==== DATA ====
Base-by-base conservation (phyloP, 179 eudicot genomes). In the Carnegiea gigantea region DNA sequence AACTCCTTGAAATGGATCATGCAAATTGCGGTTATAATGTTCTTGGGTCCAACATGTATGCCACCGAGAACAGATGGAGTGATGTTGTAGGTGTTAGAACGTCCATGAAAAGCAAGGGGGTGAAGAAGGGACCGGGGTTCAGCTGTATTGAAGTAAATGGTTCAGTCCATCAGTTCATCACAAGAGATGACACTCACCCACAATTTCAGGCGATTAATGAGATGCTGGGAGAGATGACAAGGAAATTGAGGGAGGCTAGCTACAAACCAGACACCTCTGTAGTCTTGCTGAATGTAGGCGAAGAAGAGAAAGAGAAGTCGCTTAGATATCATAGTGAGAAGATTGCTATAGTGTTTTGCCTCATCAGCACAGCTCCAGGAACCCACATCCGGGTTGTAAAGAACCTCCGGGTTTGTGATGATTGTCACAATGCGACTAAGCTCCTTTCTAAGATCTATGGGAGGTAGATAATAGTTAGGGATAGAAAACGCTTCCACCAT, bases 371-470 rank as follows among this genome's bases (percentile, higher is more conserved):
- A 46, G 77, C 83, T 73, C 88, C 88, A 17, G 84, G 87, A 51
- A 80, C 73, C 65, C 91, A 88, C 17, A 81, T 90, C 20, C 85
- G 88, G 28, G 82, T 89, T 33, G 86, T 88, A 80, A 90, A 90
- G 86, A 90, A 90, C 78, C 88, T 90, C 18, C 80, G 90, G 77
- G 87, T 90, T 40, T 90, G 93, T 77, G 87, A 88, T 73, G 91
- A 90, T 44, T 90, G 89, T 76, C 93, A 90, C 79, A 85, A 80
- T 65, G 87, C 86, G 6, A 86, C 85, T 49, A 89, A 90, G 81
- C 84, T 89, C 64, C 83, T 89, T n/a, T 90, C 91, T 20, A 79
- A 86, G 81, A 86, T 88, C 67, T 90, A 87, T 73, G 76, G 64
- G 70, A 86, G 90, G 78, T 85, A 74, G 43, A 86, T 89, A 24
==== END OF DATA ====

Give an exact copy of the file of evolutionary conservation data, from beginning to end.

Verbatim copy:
Base-by-base conservation (phyloP, 179 eudicot genomes). In the Carnegiea gigantea region DNA sequence AACTCCTTGAAATGGATCATGCAAATTGCGGTTATAATGTTCTTGGGTCCAACATGTATGCCACCGAGAACAGATGGAGTGATGTTGTAGGTGTTAGAACGTCCATGAAAAGCAAGGGGGTGAAGAAGGGACCGGGGTTCAGCTGTATTGAAGTAAATGGTTCAGTCCATCAGTTCATCACAAGAGATGACACTCACCCACAATTTCAGGCGATTAATGAGATGCTGGGAGAGATGACAAGGAAATTGAGGGAGGCTAGCTACAAACCAGACACCTCTGTAGTCTTGCTGAATGTAGGCGAAGAAGAGAAAGAGAAGTCGCTTAGATATCATAGTGAGAAGATTGCTATAGTGTTTTGCCTCATCAGCACAGCTCCAGGAACCCACATCCGGGTTGTAAAGAACCTCCGGGTTTGTGATGATTGTCACAATGCGACTAAGCTCCTTTCTAAGATCTATGGGAGGTAGATAATAGTTAGGGATAGAAAACGCTTCCACCAT, bases 371-470 rank as follows among this genome's bases (percentile, higher is more conserved):
- A 46, G 77, C 83, T 73, C 88, C 88, A 17, G 84, G 87, A 51
- A 80, C 73, C 65, C 91, A 88, C 17, A 81, T 90, C 20, C 85
- G 88, G 28, G 82, T 89, T 33, G 86, T 88, A 80, A 90, A 90
- G 86, A 90, A 90, C 78, C 88, T 90, C 18, C 80, G 90, G 77
- G 87, T 90, T 40, T 90, G 93, T 77, G 87, A 88, T 73, G 91
- A 90, T 44, T 90, G 89, T 76, C 93, A 90, C 79, A 85, A 80
- T 65, G 87, C 86, G 6, A 86, C 85, T 49, A 89, A 90, G 81
- C 84, T 89, C 64, C 83, T 89, T n/a, T 90, C 91, T 20, A 79
- A 86, G 81, A 86, T 88, C 67, T 90, A 87, T 73, G 76, G 64
- G 70, A 86, G 90, G 78, T 85, A 74, G 43, A 86, T 89, A 24